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The Oarsman

Student Run News Site of Venice High School

The Oarsman

Student Run News Site of Venice High School

The Oarsman

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Disney Loses Steamboat Willie Mickey Mouse Under Copyright Law

Disney+Loses+Steamboat+Willie+Mickey+Mouse+Under+Copyright+Law
Roxane Gama

Mickey Mouse is now a freelancer! 

Well not really—but Disney’s copyrights to Mickey Mouses’ first appearance as Steamboat Willie have been revoked after 95 years due to the U.S. copyright law.

The U.S. copyright law states that the rights to a character expire 95 years after their initial release. Steamboat Willie, Mickey’s debut animation, was produced in 1928 which now confirms the rights of the character officially lost in 2024.

Robert Rosenberg owns a company called Bitty Boomers, and he is a licensee of Disney and many others. As a licensee for Disney, his insightful comments added clarity to the copyright situation for Mickey Mouse.

“It would seem that with the copyright expiration and Steamboat Willie entering the public domain, anyone could freely use Mickey Mouse for various purposes like producing cartoons, movies, T-shirts, and more,” he said.

Rosenberg stated that even though artists can use Steamboat Willie’s version of Mickey for personal projects, creating a brand based on the iconic character’s image may violate Disney’s trademark right, which unlike copyrights, are permanent.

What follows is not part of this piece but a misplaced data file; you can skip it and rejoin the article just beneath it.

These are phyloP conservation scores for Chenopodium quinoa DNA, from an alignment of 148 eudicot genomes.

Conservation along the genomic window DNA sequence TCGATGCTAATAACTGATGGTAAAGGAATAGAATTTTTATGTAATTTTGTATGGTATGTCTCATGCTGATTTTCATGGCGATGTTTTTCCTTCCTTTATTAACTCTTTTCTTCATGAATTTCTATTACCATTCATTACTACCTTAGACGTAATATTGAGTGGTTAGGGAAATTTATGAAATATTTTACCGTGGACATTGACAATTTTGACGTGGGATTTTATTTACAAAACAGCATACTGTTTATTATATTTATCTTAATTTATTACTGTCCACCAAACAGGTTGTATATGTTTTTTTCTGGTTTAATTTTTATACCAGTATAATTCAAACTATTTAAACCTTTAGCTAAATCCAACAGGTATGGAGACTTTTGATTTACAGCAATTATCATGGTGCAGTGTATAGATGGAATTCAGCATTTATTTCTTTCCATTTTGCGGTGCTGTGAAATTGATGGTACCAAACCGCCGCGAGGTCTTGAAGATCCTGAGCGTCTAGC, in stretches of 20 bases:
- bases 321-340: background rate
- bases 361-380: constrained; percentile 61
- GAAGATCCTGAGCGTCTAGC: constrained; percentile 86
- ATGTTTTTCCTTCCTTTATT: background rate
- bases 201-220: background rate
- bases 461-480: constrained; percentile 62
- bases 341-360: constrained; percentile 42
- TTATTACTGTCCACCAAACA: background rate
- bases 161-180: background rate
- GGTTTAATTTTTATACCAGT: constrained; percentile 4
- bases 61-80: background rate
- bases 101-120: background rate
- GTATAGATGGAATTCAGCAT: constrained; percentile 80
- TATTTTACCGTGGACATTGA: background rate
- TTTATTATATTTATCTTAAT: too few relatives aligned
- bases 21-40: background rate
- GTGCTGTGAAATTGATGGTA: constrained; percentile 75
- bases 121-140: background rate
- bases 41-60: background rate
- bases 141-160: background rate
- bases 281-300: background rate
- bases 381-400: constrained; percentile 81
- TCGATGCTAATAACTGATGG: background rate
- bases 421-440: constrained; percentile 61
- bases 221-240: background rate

According to Rosenberg, an independent slasher movie called Winnie-the-Pooh: Blood and Honey was released in theaters in 2023. The movie consisted of all the classic characters and turned the loveable, honey-eating bear into a savage killer.

“In the United States, it’s not only possible, but can also be a recognized form of artistic expression known as trademark parody,” he said. Trademark parodies are a form of humorous or satirical commentary that uses a well-known trademark in a playful or critical manner.

Rosenberg stated that although trademark parody is legal, it is usually frowned upon by the creator of the trademark itself.

“Typically, the target of that humor or satire is not amused,” he said. “Companies invest a lot of time, effort, creativity, and resources into building their brands and creating positive associations with their trademarks. Thus, if a famous brand owner believes that the use of its trademark by a third party may damage its reputation, the company could take legal action against a parody mark to protect its image and trademark rights.

“I can assure you as a licensee contractually bound by Disney they will use every legal tool available to protect their beloved characters now and in the future. Other than a few laughs, I don’t think it will have any major impact.” 

Overall, Mickey Mouse is still legally protected by Disney, and others will still require Disney’s approval before using Mickey and Mickey Mouse materials for movies, shows, advertisements, clothing or merch.

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